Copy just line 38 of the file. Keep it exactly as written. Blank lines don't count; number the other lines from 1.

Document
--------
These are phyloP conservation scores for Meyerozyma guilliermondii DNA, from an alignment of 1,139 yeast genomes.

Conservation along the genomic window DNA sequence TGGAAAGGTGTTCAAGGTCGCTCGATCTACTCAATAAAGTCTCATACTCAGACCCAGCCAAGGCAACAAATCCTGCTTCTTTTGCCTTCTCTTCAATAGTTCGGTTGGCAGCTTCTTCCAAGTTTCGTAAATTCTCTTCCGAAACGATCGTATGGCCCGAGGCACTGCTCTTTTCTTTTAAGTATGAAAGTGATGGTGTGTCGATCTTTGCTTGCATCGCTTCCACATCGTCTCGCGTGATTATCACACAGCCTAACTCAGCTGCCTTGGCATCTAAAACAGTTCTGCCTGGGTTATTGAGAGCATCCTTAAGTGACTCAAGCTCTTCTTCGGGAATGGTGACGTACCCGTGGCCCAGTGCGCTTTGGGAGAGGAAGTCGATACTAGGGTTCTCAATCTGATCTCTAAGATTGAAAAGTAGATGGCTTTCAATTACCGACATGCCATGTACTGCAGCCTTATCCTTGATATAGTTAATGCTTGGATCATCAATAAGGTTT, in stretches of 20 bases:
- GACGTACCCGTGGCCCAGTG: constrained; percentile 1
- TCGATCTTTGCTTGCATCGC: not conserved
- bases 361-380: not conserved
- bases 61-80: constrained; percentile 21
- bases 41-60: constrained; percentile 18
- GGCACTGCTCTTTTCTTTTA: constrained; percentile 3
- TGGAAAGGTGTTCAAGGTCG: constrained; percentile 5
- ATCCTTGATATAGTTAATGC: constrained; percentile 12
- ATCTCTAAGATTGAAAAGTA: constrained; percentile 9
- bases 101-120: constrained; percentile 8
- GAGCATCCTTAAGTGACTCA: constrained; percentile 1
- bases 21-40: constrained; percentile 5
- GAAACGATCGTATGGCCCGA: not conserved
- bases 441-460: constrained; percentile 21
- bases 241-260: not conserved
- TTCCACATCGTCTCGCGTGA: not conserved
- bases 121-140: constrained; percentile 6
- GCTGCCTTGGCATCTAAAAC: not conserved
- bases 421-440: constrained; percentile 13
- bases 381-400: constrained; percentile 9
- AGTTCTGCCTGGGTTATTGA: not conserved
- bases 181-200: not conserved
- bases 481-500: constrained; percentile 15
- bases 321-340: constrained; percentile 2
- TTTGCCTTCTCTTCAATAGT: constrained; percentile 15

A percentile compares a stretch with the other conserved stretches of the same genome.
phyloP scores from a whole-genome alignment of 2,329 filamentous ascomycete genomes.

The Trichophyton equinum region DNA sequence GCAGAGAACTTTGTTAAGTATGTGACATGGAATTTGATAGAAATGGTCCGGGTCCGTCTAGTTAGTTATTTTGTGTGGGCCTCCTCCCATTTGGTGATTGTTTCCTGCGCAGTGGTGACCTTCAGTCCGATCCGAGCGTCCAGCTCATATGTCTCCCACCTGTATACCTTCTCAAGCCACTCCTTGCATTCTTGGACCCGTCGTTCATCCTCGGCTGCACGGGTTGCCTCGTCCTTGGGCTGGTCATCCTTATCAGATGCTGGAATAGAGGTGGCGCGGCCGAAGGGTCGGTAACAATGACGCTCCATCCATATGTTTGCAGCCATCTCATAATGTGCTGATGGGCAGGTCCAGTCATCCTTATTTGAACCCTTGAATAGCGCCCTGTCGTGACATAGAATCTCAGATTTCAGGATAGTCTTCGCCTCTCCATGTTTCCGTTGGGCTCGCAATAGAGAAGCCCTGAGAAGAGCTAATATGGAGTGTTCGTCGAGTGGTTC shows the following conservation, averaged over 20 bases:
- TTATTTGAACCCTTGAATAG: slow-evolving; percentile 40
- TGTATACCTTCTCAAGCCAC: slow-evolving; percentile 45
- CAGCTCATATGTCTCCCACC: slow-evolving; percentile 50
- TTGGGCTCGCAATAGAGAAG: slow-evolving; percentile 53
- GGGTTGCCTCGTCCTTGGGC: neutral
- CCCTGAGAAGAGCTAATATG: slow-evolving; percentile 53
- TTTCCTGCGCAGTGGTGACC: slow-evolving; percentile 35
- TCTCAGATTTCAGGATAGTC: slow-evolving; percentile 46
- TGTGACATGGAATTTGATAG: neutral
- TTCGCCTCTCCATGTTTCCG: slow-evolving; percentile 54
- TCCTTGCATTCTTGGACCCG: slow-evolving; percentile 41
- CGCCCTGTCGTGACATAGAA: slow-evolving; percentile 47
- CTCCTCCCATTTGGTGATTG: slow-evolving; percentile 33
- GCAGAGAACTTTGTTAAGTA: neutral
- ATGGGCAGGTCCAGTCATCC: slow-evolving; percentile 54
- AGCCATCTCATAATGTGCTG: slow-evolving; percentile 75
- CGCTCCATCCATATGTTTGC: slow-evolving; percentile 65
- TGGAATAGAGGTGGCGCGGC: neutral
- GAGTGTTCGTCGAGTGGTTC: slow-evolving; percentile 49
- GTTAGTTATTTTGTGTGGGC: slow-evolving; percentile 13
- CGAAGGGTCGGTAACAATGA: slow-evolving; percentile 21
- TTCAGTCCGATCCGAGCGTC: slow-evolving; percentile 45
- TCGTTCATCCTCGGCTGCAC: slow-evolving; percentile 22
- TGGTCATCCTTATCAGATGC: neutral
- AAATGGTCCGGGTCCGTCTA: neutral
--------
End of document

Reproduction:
- TCTCAGATTTCAGGATAGTC: slow-evolving; percentile 46